A group of undocumented immigrants and U.S. citizens originally from Mexico have sued the state in Montgomery County Circuit Court, charging the new immigration law would subject them to harassment and racial profiling.
The plaintiffs – two undocumented immigrants, two Mexican immigrants who are U.S. citizens and the spouse of an undocumented alien – charge the law violates provisions in the Alabama Constitution that encourage immigration.
“Our point is these people have individual rights that cannot be tread upon by the Alabama Legislature,” said Thomas Drake, a Cullman attorney representing the plaintiffs.
A statement from Alabama Attorney General Luther Strange’s office said they were reviewing the complaint and would defend the immigration law “vigorously.”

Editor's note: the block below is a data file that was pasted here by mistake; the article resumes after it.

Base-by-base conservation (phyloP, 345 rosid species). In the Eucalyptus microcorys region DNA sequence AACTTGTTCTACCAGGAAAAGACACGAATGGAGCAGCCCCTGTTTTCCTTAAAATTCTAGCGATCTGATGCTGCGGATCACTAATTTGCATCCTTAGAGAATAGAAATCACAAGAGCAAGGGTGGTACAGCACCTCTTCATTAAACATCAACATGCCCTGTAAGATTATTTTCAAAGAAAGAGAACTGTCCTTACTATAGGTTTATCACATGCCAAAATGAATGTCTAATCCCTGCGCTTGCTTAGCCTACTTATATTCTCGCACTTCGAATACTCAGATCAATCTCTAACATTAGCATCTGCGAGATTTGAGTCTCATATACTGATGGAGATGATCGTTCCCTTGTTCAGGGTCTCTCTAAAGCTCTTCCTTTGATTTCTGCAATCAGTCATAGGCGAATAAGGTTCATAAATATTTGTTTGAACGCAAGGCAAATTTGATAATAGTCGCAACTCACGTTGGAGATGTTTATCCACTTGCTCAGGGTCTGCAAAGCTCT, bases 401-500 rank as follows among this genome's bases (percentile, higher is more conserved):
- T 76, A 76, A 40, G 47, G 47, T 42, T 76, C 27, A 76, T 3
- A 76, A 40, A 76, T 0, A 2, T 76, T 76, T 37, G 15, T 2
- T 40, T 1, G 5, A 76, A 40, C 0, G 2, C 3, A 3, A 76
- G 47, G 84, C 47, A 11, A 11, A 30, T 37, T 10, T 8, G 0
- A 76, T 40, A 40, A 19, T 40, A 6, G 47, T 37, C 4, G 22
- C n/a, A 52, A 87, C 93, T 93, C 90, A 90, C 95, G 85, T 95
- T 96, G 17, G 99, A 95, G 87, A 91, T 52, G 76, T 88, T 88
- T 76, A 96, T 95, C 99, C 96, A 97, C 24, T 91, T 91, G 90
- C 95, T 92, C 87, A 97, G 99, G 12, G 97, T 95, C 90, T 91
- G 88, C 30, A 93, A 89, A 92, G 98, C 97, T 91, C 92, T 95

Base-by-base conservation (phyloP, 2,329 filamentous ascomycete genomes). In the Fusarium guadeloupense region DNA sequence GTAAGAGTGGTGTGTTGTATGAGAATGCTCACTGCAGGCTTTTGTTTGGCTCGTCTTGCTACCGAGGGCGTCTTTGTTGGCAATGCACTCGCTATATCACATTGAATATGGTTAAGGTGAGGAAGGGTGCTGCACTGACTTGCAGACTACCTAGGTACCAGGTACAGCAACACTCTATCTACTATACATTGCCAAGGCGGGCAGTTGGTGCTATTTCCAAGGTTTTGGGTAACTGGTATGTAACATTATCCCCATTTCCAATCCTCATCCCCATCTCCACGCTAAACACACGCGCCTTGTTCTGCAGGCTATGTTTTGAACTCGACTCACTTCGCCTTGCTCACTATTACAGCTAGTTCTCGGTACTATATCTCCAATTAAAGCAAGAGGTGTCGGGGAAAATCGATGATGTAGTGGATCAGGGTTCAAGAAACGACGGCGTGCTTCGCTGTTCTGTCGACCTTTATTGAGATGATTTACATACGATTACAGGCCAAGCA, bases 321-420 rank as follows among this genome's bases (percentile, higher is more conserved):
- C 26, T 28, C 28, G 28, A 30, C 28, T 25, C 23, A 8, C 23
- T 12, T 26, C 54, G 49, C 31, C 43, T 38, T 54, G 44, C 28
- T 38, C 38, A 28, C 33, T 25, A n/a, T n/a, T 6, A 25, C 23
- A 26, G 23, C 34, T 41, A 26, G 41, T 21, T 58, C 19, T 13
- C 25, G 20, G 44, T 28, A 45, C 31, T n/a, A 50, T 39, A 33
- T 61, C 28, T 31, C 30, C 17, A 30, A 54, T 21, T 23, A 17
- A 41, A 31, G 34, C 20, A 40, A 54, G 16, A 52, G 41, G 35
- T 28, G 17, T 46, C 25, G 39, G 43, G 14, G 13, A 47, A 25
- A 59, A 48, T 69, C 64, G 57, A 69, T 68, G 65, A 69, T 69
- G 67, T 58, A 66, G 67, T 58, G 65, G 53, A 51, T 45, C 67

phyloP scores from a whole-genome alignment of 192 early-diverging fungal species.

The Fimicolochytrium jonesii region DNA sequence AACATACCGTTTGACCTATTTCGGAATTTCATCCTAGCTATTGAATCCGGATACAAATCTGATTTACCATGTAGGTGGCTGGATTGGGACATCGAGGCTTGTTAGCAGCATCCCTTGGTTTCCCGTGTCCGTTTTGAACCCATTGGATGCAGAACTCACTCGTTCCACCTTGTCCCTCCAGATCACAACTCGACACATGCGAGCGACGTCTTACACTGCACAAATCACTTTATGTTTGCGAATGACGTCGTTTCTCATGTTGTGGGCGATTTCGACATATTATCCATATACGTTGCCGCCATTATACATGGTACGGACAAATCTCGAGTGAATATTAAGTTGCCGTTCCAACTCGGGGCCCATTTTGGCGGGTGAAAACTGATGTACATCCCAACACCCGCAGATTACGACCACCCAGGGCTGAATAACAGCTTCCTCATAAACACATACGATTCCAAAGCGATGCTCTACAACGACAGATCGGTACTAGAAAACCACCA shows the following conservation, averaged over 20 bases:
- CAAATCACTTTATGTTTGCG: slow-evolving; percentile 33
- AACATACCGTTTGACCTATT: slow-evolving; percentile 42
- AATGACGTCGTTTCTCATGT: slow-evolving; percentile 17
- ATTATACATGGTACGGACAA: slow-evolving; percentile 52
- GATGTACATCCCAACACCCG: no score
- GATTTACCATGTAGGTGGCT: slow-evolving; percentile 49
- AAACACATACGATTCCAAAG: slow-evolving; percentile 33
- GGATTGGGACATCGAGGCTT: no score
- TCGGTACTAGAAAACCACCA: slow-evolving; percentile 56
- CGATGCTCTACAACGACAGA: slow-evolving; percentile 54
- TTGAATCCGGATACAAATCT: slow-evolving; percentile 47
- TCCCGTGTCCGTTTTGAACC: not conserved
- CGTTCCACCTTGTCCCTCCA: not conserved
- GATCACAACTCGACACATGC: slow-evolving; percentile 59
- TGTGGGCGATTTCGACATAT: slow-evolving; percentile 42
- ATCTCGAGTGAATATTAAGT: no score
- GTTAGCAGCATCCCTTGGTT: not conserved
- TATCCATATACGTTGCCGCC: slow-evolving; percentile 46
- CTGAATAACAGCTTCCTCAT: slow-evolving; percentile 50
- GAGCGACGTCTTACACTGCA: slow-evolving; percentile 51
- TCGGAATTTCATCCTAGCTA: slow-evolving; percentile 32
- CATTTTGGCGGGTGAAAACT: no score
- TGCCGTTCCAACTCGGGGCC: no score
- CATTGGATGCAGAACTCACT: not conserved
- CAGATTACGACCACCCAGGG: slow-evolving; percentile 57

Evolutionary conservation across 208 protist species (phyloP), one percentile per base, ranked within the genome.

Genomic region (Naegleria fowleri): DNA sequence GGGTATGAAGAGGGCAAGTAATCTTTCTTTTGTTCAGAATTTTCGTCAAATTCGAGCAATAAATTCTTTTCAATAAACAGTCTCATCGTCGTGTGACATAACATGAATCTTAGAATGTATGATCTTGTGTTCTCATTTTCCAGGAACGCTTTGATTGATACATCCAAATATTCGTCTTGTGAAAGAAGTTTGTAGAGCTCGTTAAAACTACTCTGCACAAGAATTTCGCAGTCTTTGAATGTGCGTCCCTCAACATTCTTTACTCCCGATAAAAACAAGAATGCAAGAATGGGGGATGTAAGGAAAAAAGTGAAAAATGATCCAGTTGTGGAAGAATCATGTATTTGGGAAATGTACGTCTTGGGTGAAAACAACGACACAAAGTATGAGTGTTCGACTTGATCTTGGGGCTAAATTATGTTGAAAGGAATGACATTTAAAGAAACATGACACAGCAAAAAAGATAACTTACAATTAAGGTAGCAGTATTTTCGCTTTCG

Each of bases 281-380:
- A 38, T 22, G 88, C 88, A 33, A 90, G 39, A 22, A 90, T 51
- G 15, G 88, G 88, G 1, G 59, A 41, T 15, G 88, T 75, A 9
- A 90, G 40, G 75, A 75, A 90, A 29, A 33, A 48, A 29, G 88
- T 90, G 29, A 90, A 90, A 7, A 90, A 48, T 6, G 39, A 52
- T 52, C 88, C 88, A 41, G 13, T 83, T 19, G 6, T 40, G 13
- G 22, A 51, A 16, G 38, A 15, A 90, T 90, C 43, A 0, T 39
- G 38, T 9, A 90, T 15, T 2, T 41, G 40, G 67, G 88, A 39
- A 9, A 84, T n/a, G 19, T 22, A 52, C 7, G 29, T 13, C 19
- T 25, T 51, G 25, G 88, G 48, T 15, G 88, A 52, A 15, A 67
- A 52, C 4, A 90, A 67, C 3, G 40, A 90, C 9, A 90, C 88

Signed by Gov. Robert Bentley on June 9, the new immigration law makes it a state crime to be an undocumented alien in Alabama and allows law enforcement to detain individuals they have a “reasonable suspicion” of being in the country illegally. The law also makes it illegal to give undocumented aliens rides and requires school districts to check on the immigration status of students who enroll in school.
The law is modeled on Arizona’s immigration law, parts of which have been blocked by federal court.
A coalition of groups and individuals filed suit in federal court in Huntsville earlier this month to block implementation of the law, saying it violated federal supremacy and constitutional rights.
– posted by Brian Lyman